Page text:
No 'illegal spying' or 'misuse of power': Sony amends wording on Snowden biopic description – leaked emails
Sony announced it had obtained the film rights to Glenn Greenwald’s book “No place to hide: Edward Snowden, the NSA, and the US Surveillance State” on May 14, 2014. According to emails acquired by WikiLeaks, Keith Weaver, the company’s Executive Vice-President for Worldwide Government Affairs proposed edits to the release that would remove “illegal spying” and “misuse of power” from the original.
Sony changed Snowden film press release to remove "illegal spying" from the description of NSA's activities https://t.co/CClrd234yv
— WikiLeaks (@wikileaks) April 20, 2015
Responding to Sony’s senior VP for media relations, Jean Guerin, at 6:49pm on May 13, Weaver wrote:
"I have a few concerns/edits:
2nd paragraph, 1st sentence: Instead of ‘U.S. government’s illegal spying operations,’ I’d propose ‘US government’s controversial intelligence gathering’
2nd paragraph, last sentence: I would replace ‘misuse of power’ with ‘actions.’
The final press release dropped the word “controversial” as well:
"Greenwald's highly-anticipated book examines the journalist's personal involvement in working with Snowden to break numerous stories about the US government's intelligence gathering operations. The book is both a thrilling personal narrative of the events as they unfolded, and an important historical reflection on the broader implications of the NSA's activities."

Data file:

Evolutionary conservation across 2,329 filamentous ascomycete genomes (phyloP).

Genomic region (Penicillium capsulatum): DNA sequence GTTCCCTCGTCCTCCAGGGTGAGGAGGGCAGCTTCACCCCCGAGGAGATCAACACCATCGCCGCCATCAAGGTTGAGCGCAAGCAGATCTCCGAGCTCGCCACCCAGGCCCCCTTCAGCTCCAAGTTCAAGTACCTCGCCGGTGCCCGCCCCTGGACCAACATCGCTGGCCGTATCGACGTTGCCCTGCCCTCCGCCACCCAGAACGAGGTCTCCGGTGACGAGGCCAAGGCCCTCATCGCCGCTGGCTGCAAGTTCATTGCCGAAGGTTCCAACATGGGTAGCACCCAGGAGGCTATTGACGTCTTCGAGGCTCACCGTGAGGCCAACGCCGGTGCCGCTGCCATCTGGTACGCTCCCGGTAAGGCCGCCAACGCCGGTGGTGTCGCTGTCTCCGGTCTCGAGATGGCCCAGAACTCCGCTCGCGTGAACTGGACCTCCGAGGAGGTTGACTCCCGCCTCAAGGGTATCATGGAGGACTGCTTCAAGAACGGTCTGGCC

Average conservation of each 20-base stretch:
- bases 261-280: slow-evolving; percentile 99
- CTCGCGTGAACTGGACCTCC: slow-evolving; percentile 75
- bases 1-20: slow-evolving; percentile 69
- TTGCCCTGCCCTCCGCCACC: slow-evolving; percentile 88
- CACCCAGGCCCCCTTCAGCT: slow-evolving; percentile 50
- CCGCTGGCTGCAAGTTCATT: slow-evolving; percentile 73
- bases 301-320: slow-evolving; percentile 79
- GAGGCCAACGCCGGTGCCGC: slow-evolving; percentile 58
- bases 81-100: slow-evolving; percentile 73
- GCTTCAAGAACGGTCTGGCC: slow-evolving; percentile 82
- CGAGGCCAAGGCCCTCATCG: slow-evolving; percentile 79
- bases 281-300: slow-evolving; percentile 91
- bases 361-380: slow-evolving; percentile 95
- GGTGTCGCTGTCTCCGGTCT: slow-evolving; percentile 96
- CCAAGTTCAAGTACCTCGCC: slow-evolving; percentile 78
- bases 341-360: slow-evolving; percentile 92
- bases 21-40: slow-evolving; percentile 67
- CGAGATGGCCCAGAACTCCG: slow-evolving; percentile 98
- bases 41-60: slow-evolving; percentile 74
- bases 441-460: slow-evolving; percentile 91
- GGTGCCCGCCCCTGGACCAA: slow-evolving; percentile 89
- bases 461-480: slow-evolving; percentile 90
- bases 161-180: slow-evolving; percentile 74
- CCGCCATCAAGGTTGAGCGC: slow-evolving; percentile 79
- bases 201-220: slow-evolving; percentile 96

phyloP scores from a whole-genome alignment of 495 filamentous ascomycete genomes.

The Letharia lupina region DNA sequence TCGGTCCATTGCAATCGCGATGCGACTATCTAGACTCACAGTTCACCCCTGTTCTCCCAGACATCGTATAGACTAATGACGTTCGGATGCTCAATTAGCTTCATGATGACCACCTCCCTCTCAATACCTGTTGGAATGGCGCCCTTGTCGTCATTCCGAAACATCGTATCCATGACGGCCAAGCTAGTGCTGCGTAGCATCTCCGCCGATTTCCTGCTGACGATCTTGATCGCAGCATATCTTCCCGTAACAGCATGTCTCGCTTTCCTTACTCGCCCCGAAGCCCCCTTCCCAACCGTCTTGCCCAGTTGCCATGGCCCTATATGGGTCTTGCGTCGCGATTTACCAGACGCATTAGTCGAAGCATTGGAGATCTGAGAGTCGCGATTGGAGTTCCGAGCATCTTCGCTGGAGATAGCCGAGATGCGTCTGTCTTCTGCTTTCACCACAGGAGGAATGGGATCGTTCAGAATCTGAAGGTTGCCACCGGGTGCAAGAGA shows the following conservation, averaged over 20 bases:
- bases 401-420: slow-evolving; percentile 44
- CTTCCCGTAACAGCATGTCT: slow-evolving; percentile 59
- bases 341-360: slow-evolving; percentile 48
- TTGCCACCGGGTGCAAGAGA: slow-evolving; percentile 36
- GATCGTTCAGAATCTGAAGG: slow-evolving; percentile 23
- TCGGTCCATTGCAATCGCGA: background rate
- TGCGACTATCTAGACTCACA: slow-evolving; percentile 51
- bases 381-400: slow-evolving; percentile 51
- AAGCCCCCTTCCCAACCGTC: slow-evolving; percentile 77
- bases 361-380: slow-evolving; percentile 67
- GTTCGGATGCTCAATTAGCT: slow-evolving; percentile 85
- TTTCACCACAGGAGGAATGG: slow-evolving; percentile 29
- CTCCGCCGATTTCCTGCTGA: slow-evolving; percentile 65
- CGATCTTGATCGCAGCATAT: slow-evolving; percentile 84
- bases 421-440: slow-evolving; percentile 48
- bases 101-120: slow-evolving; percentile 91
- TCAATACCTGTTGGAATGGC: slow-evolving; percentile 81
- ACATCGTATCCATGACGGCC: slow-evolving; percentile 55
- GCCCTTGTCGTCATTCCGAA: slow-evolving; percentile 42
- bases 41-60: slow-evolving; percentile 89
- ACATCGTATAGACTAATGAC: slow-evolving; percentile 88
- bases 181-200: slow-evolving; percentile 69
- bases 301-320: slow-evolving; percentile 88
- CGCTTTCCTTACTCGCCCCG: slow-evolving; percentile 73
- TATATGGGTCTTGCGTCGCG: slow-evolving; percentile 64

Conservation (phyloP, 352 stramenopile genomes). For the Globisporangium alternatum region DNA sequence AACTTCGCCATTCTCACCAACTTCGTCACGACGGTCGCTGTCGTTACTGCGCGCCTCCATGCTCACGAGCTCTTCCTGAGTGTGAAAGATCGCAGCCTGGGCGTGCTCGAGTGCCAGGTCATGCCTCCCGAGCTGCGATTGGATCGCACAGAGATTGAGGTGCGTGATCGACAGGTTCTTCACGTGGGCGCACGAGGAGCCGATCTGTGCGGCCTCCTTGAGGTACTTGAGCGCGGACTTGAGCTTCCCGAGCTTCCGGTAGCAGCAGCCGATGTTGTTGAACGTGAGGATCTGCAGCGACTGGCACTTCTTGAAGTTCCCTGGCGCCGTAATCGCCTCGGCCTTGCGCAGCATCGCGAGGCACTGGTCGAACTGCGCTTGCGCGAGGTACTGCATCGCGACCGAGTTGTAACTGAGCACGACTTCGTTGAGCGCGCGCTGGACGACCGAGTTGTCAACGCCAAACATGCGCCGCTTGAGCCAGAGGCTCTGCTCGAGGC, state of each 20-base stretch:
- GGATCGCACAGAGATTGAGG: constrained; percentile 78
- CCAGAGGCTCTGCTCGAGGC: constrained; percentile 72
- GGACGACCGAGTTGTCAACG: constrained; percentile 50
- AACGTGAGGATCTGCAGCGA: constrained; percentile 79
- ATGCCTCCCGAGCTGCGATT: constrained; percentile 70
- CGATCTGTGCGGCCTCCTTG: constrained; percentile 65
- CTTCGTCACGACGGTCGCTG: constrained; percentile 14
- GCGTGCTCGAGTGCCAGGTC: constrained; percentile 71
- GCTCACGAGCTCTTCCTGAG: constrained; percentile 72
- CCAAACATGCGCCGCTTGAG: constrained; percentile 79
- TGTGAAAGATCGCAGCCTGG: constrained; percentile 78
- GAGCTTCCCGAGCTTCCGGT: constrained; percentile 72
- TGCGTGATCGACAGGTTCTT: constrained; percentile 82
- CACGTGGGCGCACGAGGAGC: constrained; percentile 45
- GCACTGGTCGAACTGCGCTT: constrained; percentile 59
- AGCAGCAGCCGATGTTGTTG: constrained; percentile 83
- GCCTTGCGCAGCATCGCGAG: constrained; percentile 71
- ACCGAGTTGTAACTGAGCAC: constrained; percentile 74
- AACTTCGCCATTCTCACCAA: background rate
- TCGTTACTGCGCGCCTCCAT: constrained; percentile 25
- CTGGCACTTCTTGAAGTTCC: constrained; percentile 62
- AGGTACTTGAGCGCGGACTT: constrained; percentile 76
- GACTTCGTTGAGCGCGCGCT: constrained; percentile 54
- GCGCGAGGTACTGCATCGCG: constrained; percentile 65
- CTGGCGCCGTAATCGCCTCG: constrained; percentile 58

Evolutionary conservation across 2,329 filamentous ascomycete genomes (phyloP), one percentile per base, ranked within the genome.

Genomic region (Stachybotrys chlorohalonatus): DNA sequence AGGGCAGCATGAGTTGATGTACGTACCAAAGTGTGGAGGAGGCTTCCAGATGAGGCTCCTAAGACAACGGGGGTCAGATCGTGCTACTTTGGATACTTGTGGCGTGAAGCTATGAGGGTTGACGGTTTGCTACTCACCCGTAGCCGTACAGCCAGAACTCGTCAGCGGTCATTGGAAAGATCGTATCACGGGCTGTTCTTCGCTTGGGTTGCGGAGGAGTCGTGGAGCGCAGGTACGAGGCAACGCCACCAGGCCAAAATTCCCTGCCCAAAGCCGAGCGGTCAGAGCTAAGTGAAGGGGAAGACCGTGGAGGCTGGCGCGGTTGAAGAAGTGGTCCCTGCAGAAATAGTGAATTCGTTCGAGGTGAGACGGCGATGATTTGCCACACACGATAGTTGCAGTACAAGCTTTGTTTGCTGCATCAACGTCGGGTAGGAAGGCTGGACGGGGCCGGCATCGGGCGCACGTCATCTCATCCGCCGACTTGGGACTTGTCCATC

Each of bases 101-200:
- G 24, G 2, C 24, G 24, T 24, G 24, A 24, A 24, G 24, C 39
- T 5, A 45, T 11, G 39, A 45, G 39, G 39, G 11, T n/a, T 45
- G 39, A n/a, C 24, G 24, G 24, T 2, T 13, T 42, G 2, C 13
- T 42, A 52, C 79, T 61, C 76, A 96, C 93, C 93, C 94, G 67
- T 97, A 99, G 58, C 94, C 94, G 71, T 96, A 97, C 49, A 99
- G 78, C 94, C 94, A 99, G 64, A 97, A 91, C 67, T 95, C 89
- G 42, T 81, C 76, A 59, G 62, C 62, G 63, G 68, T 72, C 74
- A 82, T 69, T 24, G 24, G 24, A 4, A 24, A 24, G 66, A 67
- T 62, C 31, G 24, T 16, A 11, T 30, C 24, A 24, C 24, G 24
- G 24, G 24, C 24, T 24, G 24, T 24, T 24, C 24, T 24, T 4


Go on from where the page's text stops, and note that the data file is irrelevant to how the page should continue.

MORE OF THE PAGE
The edits were first brought up in December last year by the Intercept. At the time, Greenwald said he was “not surprised, that an internal Sony lobbyist diluted the press release draft in order to avoid upsetting the government.”
By then, Oliver Stone had already secured the rights to the books from Snowden’s Russian lawyer and the Guardian reporter Luke Harding, and stated his intentions to film a rival biopic. Titled simply 'Snowden', the film stars Joseph Gordon-Levitt in the title role, with Shailene Woodley, Melissa Leo, Zachary Quinto, Tom Wilkinson, Rhys Ifans, Joely Richardson and Timothy Olyphant rounding off the rest of the cast. The film is scheduled for release in December 2015.
“This will beat our Snowden project to market and therefore ours is unlikely to happen,” wrote Sony executive Doug Belgrad, according to the Intercept. The company has not officially abandoned its Snowden movie, but its fate remains unknown.